Inglourious Basterds Take Deux

Inglourious Basterds Take DeuxI have been discussing the film Inglourious Basterds on Facebook again following a post from Claude Laliumere and then I was referred to a review by Daniel Mendelsohn in Newsweek.  Mendelsohn pans the film because he believes it tells the following message:

Do you really want audiences cheering for a revenge that turns Jews into carboncopies of Nazis, that makes Jews into “sickening” perpetrators? I’m not so sure. An alternative, and morally superior, form of “revenge” for Jews would be to do precisely what Jews have been doing since World War II ended: that is, to preserve and perpetuate the memory of the destruction that was visited upon them, precisely in order to help prevent the recurrence of such mass horrors in the future. Never again, the refrain goes. The emotions that Tarantino’s new film evokes are precisely what lurk beneath the possibility that “again” will happen.

There are two things wrong with that statement.  The first, I think, is so obvious I’m embarrassed for Mr. Mendelsohn.  Does he really expect the victims in a Tarantino film not to fight back?  And do what instead, “preserve and perpetuate the memory of the destruction that was visited upon them?”  I.e. create a museum?  This is a war film.  And this is a Tarantino film.  One should expect there will be no quietly brooding intellectual discussion on the horrors perpetrated by an entire generation of people.  No, there will be blood.*

The second thing that’s wrong with his statement is that it denies the core of the film itself.  Repeatedly the characters state the theme: “now the shoe is on the other foot.”  Often, I loathe when authors state their own theme, but here it comes together magnificently.  The Jews become the killers, the Nazis the victims.  Those who saw the film, did you note how people laughed and cheered when the Nazis were killed, but how silent and spooky and downright repulsed you felt when the Nazis were cheering the deaths of the Americans on their film?  Tarantino was trying to wake you up, to tell you that you’re not so different from those Nazi fucks, that you should get off your high horse and stop pretending there was something evil or intrinsically wrong with that generation of people and understand that we all have the capacity to do evil within us.  Tarantino turned the tables precisely to make us uncomfortable with our own enjoyment of violence, which he is capitalizing on.  He is saying: “Look, you’re no different from them, when you strip away the pretense.”  If you want a deep exploration of this particular subject, I suggest you read The Moment of Freedom by Jens Bjørneboe, one of the best novels I have ever read.

* I in no way mean to demean or deride the creation of such memorials as the Holocaust Museum, which serve a valuable and important purpose of reminding humanity what horrors we are capable of.  But this is a film, and no one wants to watch a film about Jews getting murdered and the survivors creating a museum.  Or maybe they do — but it wouldn’t be a Tarantino film.

Dr. Jones, You Owe Me Ten Bucks

One of the hallmarks of a good film is this: you know what’s going to happen because you’ve seen it before, and yet it’s still fun to watch. We know the rebels will destroy the Death Star in Episode IV, yet, damn, that ending is exciting to watch again and again. We know Roy will make it over Devil’s Tower to see the aliens land in Close Encounters, but hey, our hearts still race when they’re chasing him with helicopters.

[spoilers below]

Unfortunately, I don’t think the new Indiana Jones film will have such staying power. One reviewer said it correctly: in the first films the mystery kept us guessing until the end. Sure, in this film everyone suspected that the crystal skull was an alien artifact, but did we have to have Cate Blanchett as uber-sexy Irina Spalko just up and tell us halfway through the second act? And Karen Allen as Mirion: when did she become super-chick? Yeah, we got that she could belt back about fifty shots and drink any man under the table, but in the first film she’s hiding behind the bar during a gun fight (as any sane person would do). In this flick she’s literally driving an amphibious car off a cliff, timed just so that the car lands on a branch, gently places them into the river, then snaps back to knock some bumbling Russians off of their footholds. “I told you to trust me,” she says, and unfortunately, that’s precisely where I lost faith in the film.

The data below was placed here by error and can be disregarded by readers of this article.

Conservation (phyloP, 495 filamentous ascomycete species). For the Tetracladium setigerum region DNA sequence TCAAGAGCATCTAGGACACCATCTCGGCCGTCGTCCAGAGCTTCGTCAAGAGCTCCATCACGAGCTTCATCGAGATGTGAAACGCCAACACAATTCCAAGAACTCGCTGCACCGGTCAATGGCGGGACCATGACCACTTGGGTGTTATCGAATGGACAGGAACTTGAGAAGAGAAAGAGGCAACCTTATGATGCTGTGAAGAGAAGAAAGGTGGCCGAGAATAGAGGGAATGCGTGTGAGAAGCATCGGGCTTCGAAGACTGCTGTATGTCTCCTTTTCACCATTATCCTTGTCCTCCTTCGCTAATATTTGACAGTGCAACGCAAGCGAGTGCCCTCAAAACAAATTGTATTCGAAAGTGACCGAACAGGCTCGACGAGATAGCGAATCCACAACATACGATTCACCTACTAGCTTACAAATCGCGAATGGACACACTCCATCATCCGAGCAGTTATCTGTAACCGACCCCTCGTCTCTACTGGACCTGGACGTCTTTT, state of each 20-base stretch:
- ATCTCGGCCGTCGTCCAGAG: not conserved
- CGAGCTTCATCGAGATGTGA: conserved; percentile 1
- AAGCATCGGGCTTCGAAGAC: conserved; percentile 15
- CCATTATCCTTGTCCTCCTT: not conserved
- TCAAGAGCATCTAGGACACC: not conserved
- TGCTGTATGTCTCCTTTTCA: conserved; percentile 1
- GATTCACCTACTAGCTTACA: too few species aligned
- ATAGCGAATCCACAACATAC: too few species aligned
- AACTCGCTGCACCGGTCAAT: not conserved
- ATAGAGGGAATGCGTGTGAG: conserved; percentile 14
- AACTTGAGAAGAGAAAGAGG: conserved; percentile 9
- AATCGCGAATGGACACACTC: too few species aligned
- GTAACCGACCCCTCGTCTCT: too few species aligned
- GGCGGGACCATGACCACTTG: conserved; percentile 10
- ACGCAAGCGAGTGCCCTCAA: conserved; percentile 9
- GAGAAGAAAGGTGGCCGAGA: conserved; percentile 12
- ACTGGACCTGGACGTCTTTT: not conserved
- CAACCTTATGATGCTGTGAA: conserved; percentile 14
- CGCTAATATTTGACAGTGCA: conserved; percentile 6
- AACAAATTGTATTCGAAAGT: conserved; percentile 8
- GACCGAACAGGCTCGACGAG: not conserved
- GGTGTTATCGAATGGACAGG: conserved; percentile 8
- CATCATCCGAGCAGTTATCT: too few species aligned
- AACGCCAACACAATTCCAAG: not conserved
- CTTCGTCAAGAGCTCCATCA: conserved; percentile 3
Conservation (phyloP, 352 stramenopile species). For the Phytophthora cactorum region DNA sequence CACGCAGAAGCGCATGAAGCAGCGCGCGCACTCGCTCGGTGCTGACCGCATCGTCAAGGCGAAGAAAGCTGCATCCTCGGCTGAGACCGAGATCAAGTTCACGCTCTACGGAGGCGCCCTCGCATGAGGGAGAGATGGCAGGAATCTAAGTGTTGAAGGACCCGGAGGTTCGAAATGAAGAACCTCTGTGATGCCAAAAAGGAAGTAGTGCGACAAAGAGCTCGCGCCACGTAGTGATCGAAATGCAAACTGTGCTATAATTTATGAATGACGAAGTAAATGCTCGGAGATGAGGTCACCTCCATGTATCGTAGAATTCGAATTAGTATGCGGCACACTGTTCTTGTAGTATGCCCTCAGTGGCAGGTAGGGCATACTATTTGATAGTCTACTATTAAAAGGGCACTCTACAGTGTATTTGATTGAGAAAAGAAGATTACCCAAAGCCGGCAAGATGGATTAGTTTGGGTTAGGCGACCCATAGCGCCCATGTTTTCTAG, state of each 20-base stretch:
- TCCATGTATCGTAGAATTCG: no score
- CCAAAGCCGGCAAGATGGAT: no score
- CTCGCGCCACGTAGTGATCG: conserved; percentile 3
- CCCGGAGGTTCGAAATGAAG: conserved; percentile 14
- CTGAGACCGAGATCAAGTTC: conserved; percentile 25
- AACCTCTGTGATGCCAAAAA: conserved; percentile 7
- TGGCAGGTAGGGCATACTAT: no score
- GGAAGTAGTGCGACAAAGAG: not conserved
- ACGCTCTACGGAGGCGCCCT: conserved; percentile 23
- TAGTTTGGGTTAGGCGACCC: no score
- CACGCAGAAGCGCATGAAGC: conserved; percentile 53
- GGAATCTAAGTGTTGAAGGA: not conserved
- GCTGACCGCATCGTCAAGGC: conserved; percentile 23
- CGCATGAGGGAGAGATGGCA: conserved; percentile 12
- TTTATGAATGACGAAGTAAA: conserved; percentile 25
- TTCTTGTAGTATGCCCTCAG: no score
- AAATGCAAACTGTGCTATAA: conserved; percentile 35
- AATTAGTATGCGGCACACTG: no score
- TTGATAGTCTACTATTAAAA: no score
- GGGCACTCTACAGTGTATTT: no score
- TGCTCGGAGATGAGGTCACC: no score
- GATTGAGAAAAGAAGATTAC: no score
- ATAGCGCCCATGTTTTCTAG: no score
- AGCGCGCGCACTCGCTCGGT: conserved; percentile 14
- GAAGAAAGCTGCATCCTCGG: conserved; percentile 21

It was Chekhov who said that if you present a gun in the first act you must fire it in the third. Now, enter Irina Spalko who spends several minutes in full-on evil villain mode, boasting about how she will control the minds of Americans with the psychic power she will gain from unlocking the secrets of the crystal skull. The movie opens with her trying to psychically read Jones’s mind. Yet I don’t recall ever seeing this gun fired, so to speak. Why is Oz, Jones’s friend, able to psychically recognize his friend’s arrival, and yet Spalko, who presumably has been studying psychic phenomenon for a long time, not able to produce anything extra-sensory in the entire script? Her explanation: “The skull doesn’t work for everyone.” More like it was convenient for the mediocre plot.

Hence, gun never fired. Instead, we are rewarded, after two action-filled hours, with seeing her disintegrate when she absorbs too much knowledge. While I found that exciting in a Lovecraftian sense, what this knowledge might be was never developed. Couldn’t the writers have given us a smidgen of what she and Dr. Jones saw to titillate our senses? Indiana Jones at one point stares into the crystal skull. Later, he says the skull, “Told me to return it.” Yet we never really know what he saw; he only squirms in the chair like he’s at the dentist. And, perhaps in the coolest special effect of all four movies, we witness the formation of a giant dimensional portal in the sky. Did Spielberg forget that in Close Encounters people were so curious as to what was inside the alien vessel that they forced him to go back and shoot another twenty minutes of internal footage of the alien ship? In this film we are never shown a glimmer of what might lie on the other side. Instead, we are supposed to be satisfied with the trite old alien grey — a creature that is about as new as, well, Close Encounters.